From the Dean of Arts and Sciences

Welcome to Arts and Sciences at Bentley University, where learning meets the world.

To give you an idea of what we are doing differently at Bentley, here is my take on a few important issues facing higher education and why I think that our solution a new educational fusion is a very good one. We encourage you to consider joining us at Bentley to experience it.

"The New Educational Fusion"

There is an ongoing debate lately over which type of degrees or majors lead to better employment opportunities. As the dean of arts and sciences at a business university, I am in a unique position and perhaps have some different views on the topic.

To those who extol the virtues and benefits of attending a liberal arts college, I would simply point out that there are many people who do not want to major in liberal arts and sciences, and courses like philosophy. That is why new data from the Social Science Research Council is so alarming when it says: "Students majoring in liberal arts fields see "significantly higher gains in critical thinking, complex reasoning, and writing skills over time than students in other fields of study." Students majoring in business, education, social work and communications showed the smallest gains... " What is true is that by moving too far away from the liberal arts, students risk not developing many of the skills they will most need in life and in their careers. And the mass turning away from the arts and sciences that is all too often a side-effect of the growth of business majors could even be said to threaten to dumb-down American society more generally.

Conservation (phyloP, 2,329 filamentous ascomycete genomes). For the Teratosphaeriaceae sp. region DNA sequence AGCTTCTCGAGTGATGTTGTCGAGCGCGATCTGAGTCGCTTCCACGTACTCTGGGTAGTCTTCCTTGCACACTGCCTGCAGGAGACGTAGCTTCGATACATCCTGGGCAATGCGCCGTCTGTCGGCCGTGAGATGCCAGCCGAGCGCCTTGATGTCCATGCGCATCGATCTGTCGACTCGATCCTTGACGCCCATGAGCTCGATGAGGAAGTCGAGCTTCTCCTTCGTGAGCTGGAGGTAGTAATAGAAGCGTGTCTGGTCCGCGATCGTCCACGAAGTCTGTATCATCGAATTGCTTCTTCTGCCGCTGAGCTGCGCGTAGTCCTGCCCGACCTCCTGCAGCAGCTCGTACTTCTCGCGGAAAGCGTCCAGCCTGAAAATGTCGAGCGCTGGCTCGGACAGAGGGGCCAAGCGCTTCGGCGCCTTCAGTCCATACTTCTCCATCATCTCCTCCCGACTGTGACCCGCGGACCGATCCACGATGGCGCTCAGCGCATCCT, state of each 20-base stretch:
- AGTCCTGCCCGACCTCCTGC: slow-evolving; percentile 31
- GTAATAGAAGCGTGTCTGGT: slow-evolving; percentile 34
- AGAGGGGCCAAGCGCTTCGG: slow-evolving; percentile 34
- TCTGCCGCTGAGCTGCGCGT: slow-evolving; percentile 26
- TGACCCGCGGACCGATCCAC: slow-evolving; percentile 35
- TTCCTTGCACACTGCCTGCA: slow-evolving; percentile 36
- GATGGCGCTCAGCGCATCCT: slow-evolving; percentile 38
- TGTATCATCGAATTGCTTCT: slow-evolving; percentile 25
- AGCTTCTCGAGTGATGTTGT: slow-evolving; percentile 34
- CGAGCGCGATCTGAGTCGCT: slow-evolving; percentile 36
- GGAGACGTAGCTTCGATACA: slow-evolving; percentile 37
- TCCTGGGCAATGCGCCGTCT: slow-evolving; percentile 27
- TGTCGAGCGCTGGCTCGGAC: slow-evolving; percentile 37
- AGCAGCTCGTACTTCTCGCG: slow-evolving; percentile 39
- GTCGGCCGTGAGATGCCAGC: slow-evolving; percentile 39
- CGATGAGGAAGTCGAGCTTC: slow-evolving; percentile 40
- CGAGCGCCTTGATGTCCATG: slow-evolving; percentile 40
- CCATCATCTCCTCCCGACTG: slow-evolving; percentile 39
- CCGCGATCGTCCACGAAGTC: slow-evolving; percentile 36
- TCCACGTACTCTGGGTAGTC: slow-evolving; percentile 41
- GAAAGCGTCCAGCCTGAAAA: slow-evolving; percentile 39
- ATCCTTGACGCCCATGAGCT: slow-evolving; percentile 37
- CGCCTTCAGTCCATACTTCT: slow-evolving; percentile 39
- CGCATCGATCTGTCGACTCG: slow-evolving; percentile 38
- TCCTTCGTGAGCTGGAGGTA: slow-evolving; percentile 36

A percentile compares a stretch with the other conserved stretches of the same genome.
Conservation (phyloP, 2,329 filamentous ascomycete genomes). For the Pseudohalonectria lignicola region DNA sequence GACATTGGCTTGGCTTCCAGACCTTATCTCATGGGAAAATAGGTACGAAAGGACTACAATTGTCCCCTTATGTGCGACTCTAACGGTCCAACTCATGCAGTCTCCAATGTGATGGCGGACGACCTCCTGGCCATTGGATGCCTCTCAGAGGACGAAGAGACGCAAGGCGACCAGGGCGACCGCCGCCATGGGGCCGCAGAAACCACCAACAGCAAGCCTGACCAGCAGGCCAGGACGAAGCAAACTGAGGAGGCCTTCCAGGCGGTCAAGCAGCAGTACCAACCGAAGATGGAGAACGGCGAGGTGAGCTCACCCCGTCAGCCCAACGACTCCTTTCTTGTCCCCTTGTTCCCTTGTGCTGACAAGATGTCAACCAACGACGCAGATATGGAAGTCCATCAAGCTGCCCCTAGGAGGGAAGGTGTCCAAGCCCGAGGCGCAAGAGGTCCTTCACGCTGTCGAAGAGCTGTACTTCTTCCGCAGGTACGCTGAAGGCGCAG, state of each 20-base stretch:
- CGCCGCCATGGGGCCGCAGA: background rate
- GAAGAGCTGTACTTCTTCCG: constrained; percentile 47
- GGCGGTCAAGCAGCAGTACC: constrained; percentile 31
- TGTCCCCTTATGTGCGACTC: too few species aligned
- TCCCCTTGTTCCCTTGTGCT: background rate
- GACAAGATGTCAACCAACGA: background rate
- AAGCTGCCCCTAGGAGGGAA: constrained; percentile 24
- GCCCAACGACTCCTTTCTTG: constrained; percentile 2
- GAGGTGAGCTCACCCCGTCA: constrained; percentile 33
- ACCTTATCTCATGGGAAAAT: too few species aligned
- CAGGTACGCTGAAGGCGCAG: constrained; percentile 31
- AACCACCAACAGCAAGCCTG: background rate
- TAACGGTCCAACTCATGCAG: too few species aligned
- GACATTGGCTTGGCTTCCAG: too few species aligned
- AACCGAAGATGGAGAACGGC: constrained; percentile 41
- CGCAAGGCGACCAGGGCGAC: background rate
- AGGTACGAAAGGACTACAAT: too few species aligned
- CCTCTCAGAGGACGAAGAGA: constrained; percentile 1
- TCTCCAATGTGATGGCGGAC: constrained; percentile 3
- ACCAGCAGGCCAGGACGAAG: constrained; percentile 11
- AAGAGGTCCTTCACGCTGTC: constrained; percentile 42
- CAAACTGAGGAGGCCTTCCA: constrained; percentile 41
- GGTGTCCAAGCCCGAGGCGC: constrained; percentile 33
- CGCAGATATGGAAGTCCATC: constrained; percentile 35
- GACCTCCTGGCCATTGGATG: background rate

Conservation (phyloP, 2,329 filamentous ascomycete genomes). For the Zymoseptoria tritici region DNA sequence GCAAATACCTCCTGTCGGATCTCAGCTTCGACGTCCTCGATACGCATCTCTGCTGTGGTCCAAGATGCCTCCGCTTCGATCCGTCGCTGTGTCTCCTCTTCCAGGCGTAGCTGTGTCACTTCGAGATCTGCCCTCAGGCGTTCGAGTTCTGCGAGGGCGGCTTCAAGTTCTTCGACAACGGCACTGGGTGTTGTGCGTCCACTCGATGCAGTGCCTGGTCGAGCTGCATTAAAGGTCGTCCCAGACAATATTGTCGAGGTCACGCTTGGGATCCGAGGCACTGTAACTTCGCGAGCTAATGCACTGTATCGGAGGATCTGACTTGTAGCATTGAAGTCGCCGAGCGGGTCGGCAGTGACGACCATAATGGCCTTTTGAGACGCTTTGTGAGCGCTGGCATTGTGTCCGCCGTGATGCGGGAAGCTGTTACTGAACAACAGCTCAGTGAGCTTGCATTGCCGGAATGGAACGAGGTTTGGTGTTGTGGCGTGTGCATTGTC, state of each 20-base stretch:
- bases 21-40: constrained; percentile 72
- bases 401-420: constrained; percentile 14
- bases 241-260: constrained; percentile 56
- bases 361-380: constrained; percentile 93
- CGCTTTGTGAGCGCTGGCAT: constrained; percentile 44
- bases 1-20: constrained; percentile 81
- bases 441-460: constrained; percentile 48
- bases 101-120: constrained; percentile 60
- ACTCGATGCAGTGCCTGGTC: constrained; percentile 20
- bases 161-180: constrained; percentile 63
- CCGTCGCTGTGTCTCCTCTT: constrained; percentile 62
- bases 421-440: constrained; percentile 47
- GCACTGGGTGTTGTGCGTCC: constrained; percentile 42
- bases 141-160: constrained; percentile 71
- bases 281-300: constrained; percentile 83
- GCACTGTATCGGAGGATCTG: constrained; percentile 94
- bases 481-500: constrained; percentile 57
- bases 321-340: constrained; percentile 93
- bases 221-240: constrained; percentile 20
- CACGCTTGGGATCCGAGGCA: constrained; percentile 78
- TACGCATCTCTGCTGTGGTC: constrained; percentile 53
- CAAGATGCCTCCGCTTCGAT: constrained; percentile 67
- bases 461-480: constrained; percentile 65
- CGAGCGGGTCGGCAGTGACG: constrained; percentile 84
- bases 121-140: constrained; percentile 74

But there are alternatives to this doomsday scenario that combine the best of business and arts and sciences.

First, we need to recognize that students' professional objectives and education can be merged in a new educational fusion. This fusion is the integration of arts and sciences with business where philosophy, science, math, history, English, modern languages, etc. work in tandem with professional courses to provide a novel type of education - one in which professional education and arts and sciences each add value to the other.  The arts and sciences should be encountered in a place of learning (not merely online) where culturally important knowledge, contexts of learning, critical thinking, complex reasoning, and communication skills are developed simultaneously with rigorous mentoring and training in professional learning.

Bentley University offers just one example of this new educational fusion. Every student here majors or minors in business while simultaneously enrolled in a basic core of liberal arts courses. Nearly 800 of Bentley's 4,000 undergraduates are double-majoring in business and our innovative Liberal Studies major which students complete by combining writing, faculty mentoring, and general education courses following a particular theme, without additional major courses.

Once given a solid foundation in the humanities, professionals will go on to educate themselves and maintain their interest. The 2010 job placement rate at our university 99 percent of the responding graduating class is employed or in graduate school six months after graduation illustrates this substantially.

Business executives tell us often, "The basic business skills are what get you a job at our company. But to advance, you need the broad background of the liberal arts."

We should not portray the current crisis in American education as business versus the liberal arts. A business major is one of the best majors any student could choose. So is philosophy. But to combine them in a single course of study might be the best of all.

— Daniel Everett, PhD